It remains shocking to many film enthusiasts that the reception of Charlie Chaplin in America does not compare with the reception of Charlie Chaplin in, say, the United Kingdom, Europe, or even Japan. Even in the 1960s, children in many other nations grew up watching the Little Tramp and Chaplin’s other alter egos. Not so, in the United States, although a schooling in other greats of the silent era – Fatty Arbuckle, or Buster Keaton, say – has been, and remains, even more lacking. Still, a slowing of Chaplin-related publications, American or not, seems highly unlikely.
posted August 27, 2010
posted August 24, 2010
Twenty-four frames of one of the earliest surviving recordings of sound-on-film, a test strip that Eugene Lauste made between 1910 and 1912, merely hints at the revolution that was to come. Only 24 frames long, it belongs to a Florida collector who bought it at an estate sale along with other items from Lauste’s obscure career. Alongside the frames, which show nondescript images of plants, lies a series of black squiggles that encode sound – perhaps the first sound ever simultaneously reproduced with images on film.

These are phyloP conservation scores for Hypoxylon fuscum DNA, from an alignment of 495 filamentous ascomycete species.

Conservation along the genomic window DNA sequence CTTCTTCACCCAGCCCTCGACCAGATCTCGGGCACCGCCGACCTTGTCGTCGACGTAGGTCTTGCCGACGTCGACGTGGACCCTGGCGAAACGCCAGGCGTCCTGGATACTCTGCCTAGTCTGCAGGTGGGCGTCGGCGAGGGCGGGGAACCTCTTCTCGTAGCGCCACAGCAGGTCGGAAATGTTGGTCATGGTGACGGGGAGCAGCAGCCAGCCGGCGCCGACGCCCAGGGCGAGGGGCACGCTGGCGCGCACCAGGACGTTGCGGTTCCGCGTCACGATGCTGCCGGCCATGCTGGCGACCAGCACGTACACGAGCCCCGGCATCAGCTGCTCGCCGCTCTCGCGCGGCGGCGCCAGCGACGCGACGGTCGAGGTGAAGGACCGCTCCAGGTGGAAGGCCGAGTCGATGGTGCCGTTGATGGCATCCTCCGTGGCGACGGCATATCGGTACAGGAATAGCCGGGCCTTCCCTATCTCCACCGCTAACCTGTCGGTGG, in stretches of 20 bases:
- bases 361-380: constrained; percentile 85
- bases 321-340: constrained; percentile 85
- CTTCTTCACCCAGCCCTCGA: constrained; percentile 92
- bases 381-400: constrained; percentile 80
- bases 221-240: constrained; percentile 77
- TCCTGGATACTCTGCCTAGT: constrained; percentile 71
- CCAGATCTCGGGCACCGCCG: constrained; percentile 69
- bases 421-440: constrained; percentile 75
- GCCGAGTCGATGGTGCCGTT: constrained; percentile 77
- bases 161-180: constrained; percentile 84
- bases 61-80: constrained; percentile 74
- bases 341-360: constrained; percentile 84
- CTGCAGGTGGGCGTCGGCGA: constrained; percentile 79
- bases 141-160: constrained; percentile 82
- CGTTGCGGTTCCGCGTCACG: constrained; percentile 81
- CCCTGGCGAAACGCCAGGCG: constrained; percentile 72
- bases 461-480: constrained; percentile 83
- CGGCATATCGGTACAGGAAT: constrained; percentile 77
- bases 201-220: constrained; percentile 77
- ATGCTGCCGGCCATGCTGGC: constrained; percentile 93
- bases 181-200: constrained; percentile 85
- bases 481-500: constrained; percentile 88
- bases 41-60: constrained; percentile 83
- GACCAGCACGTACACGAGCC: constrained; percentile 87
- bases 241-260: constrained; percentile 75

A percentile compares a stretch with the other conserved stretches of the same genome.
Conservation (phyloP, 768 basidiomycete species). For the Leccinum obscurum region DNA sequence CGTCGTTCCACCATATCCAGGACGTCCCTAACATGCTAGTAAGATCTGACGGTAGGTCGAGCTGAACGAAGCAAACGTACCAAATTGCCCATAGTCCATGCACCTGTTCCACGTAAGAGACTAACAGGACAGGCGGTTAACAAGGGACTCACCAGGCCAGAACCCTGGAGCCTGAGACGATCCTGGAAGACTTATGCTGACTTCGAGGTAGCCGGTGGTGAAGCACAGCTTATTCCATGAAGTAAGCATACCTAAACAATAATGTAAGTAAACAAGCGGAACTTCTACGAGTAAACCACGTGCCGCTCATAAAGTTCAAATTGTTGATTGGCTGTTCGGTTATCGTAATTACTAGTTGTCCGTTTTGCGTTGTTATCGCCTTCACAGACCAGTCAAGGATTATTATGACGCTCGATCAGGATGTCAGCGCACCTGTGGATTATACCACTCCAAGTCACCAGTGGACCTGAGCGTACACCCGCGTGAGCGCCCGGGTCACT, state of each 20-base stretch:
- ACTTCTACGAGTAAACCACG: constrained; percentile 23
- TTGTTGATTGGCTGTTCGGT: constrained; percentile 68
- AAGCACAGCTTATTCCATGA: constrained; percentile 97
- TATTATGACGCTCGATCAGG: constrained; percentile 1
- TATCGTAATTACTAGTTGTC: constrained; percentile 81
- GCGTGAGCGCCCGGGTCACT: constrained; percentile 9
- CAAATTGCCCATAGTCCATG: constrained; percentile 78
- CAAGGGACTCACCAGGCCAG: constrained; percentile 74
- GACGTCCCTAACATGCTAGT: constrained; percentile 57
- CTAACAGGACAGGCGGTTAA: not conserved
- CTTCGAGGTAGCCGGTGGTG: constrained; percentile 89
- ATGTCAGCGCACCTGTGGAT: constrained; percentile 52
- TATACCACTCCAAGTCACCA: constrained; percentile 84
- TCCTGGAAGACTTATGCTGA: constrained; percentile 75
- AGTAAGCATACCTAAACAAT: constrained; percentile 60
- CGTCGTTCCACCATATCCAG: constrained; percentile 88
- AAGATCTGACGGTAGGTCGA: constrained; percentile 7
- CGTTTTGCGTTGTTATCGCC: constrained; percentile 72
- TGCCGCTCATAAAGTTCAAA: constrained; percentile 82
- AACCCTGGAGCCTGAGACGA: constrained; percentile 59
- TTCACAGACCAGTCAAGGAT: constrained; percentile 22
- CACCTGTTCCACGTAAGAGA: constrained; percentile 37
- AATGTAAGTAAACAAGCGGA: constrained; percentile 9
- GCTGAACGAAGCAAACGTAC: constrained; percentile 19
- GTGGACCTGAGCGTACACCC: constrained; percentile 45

posted August 17, 2010
If you’re contemplating completing a master’s degree in moving-image archiving, you could hardly find a more appealing place to do so than Amsterdam. Apart from everything else – bike-friendly, crisscrossed with scenic canals, liberal beyond American dreams – it is home to world-class film collections and institutions that excel in restoration, research, and educational programs, and several of those have been involved in the University of Amsterdam’s archiving program since its inception in 2003. The program, in its seventh year, boasts an impressive record of combining solid schooling in the skills of the trade with a firm grounding in film history and related subjects. In Amsterdam’s master’s-degree program in the preservation and presentation of the moving image...
posted August 6, 2010
The Autry and Braun Research Libraries at the Autry National Center of the American West, in Glendale, Los Angeles, California, are seeking an NHPRC Project Archivist starting October 4, 2010. The appointment is for two years, full time, with benefits. The institution, which holds one of the world’s most comprehensive research collections pertaining to Native
posted August 3, 2010
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